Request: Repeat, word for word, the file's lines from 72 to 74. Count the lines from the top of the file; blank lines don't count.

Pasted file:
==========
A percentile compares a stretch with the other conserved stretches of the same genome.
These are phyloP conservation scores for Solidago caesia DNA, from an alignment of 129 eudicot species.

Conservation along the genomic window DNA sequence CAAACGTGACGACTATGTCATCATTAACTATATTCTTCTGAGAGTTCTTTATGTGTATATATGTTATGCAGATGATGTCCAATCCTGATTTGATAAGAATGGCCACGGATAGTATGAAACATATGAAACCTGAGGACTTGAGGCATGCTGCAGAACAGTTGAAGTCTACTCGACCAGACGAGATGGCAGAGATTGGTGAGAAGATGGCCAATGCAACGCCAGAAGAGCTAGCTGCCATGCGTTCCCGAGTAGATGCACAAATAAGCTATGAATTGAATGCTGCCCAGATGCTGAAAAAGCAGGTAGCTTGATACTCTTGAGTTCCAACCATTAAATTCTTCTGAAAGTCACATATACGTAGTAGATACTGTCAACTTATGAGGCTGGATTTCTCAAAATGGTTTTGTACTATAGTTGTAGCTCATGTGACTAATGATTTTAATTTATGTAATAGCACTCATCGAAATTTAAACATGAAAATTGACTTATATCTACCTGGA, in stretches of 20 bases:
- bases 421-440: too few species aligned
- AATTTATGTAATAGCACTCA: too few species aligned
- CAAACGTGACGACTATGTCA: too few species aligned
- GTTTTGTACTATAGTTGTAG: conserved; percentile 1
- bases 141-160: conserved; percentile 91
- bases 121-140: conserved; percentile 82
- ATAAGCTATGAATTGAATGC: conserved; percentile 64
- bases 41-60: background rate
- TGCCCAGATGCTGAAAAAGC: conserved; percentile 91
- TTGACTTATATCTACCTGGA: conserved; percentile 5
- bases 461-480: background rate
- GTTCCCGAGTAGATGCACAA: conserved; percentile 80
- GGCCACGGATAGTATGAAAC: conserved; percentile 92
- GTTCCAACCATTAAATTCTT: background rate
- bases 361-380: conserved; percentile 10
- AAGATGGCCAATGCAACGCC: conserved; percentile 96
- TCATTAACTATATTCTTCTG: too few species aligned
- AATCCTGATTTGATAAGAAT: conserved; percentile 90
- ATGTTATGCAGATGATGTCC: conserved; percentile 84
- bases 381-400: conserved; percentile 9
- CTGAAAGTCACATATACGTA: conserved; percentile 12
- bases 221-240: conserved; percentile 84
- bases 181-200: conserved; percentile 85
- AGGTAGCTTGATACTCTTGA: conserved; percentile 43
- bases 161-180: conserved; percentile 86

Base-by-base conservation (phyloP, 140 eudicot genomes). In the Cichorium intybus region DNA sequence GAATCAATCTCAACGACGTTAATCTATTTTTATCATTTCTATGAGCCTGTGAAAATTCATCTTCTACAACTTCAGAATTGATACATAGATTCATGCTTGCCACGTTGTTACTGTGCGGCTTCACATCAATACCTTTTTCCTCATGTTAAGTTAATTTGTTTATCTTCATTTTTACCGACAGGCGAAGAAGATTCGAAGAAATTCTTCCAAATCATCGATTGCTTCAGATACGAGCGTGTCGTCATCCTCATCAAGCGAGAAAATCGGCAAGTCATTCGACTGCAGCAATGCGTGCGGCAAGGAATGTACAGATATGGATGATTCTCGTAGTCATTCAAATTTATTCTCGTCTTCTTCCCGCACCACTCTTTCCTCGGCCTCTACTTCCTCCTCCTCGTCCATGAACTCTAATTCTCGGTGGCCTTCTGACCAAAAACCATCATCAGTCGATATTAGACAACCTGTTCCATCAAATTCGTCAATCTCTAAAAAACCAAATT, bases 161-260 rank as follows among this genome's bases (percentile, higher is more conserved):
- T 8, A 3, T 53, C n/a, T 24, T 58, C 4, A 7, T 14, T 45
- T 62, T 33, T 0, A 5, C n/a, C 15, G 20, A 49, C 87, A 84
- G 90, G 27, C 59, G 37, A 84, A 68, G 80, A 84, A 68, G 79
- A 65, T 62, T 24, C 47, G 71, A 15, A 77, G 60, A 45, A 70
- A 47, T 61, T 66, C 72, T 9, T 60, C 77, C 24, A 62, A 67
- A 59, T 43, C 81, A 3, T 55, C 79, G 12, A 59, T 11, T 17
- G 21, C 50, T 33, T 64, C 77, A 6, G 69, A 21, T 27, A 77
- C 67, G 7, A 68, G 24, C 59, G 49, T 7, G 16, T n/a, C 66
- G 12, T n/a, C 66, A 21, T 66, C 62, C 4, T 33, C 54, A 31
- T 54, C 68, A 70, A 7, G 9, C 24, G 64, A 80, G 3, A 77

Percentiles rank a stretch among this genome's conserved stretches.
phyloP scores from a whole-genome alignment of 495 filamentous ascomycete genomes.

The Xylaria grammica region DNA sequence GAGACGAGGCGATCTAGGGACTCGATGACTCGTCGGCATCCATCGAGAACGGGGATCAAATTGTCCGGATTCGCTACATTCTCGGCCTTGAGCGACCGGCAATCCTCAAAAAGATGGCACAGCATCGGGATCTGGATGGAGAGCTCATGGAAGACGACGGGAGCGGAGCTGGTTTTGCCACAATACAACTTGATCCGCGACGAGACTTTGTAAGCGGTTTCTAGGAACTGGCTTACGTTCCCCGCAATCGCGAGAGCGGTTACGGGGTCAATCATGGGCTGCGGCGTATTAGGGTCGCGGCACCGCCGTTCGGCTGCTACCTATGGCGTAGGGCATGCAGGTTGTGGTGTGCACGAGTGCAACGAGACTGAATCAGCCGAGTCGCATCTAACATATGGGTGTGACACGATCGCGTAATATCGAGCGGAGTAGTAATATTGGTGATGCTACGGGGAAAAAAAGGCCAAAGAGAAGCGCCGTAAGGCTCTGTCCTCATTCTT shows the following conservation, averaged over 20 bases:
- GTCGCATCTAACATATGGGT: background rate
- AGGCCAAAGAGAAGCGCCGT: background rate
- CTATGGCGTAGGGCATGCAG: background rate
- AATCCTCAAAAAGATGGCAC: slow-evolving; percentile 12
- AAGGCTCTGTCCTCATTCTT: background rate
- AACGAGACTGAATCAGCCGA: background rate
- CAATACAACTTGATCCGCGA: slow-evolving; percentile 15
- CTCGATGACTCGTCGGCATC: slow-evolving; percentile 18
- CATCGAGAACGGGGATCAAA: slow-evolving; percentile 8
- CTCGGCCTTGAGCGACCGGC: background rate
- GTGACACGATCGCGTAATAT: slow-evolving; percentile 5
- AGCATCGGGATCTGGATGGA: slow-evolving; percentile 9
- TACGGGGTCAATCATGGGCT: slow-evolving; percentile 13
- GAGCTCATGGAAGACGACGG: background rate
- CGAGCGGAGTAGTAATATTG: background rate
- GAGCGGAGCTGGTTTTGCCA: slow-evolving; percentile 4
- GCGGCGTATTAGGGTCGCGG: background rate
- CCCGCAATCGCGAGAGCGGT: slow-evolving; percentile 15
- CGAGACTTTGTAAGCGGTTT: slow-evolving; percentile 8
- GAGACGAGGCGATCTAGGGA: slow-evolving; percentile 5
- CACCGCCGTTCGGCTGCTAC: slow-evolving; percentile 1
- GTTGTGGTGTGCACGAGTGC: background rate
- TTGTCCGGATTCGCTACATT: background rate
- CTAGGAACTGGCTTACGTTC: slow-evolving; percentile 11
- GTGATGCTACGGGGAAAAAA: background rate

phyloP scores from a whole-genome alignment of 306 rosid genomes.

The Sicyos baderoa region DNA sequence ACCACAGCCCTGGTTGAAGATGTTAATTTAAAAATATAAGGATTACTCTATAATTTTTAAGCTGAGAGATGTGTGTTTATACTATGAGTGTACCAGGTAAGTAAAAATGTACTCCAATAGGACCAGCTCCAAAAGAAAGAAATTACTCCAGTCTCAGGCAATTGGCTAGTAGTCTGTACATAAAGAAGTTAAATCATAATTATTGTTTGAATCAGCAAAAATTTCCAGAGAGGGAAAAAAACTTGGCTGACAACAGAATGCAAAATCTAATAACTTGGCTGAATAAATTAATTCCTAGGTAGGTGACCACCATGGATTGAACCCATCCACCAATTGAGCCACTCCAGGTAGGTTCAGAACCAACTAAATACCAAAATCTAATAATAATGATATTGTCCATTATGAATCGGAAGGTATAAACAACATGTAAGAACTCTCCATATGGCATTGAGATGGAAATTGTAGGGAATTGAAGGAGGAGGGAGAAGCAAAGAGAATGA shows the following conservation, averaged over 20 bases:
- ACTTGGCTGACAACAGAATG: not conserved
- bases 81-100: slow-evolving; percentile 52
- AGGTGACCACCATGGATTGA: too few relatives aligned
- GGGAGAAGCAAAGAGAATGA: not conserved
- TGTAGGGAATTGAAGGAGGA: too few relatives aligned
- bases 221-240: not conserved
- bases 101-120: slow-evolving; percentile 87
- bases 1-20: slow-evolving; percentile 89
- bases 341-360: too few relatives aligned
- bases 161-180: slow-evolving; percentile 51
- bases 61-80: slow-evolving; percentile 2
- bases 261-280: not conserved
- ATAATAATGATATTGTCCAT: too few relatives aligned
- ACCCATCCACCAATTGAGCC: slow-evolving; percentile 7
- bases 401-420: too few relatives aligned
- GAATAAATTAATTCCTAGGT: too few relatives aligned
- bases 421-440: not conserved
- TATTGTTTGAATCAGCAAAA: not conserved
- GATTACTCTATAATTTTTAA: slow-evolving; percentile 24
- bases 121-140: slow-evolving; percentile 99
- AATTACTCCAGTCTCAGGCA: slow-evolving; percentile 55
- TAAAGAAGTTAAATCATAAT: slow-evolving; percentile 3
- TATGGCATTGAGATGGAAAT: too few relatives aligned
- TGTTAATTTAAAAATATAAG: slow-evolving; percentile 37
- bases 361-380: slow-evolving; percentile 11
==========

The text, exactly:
- AGGTGACCACCATGGATTGA: too few relatives aligned
- GGGAGAAGCAAAGAGAATGA: not conserved
- TGTAGGGAATTGAAGGAGGA: too few relatives aligned